Las Vegas. A Virginia-based company called Origo (Latin for “to begin a journey”) has introduced a new solution for eliminating texting and hand-held mobile phone usage while driving. The unveiling took place here yesterday at the annual American Trucking Associations’ Management Conference and Exhibition.

The system, also named “Origo,” requires the driver to place his or her mobile phone into a cab-mounted docking station in order for the vehicle to start. It also keeps track of every time a driver removes the phone from the docking station while the vehicle is in motion. Too many repeated attempts to use the phone while driving can initiate automatically bringing the vehicle to a full stop after a pre-established number of minutes.

Unlike mobile phone disabling systems, Origo makes use of Bluetooth technology to enable drivers to talk while driving or to listen to spoken navigation information as long as the phone remains in the cradle and its use is hands-free.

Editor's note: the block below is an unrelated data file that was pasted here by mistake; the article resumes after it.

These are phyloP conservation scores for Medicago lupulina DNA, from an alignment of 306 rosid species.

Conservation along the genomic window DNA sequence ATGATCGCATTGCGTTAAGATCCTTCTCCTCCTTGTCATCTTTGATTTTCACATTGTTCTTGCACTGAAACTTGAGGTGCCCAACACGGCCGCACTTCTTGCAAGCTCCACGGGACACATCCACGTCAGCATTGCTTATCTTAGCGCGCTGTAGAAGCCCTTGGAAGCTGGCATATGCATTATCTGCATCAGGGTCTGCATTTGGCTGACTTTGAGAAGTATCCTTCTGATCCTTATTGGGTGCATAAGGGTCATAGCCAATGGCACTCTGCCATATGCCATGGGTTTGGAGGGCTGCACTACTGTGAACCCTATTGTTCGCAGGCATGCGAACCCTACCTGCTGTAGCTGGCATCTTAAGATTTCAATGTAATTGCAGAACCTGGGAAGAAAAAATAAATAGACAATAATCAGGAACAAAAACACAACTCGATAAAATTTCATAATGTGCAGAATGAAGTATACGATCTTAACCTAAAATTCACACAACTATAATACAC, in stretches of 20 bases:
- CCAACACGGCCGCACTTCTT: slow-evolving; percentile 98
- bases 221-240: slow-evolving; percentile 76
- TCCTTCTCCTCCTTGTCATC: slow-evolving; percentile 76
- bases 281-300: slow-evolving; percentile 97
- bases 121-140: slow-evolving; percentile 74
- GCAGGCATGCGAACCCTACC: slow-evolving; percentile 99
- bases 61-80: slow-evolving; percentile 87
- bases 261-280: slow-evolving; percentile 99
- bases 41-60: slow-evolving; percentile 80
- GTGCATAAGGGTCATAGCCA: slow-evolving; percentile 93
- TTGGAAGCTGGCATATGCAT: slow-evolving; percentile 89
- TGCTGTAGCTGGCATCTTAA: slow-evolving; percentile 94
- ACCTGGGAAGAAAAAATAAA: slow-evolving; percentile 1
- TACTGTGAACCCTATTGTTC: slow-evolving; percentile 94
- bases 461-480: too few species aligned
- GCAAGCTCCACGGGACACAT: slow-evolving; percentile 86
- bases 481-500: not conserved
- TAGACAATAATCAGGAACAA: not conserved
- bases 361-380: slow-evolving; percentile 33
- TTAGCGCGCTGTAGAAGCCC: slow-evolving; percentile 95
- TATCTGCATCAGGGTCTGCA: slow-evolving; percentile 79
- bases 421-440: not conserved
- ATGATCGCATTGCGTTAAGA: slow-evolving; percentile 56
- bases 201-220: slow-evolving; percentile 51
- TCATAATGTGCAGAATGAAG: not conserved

“Commercial fleet owners have tried training, applications, tracking devices and other solutions, but these have not been enough to make commercial driving safer," noted Clay Skelton, Origo inventor and company president,   "By taking the phone out of the driver’s hands, but not preventing a driver from being connected, Origo can [help to] significantly reduce accidents and increase safety in commercial fleets, enhance driver performance, [help to] safeguard the fleet and reduce insurance costs."

The patent-pending OrigoSafe Commercial version of the system comes with a module called OrigoCommand that is an enterprise-level, iPad-based, fleet management package, said Skelton. The package is designed to give the administrator the ability to add or delete phones and users from the system, create teams of drivers and view reports. A centralized database is designed to let the administrator manage multiple fleets at multiple locations.

Skelton noted that the system is still in testing with a commercial fleet, but “it should not be long” before it is commercially available. The cost is expected to be “about the same as one truck tire,” he said.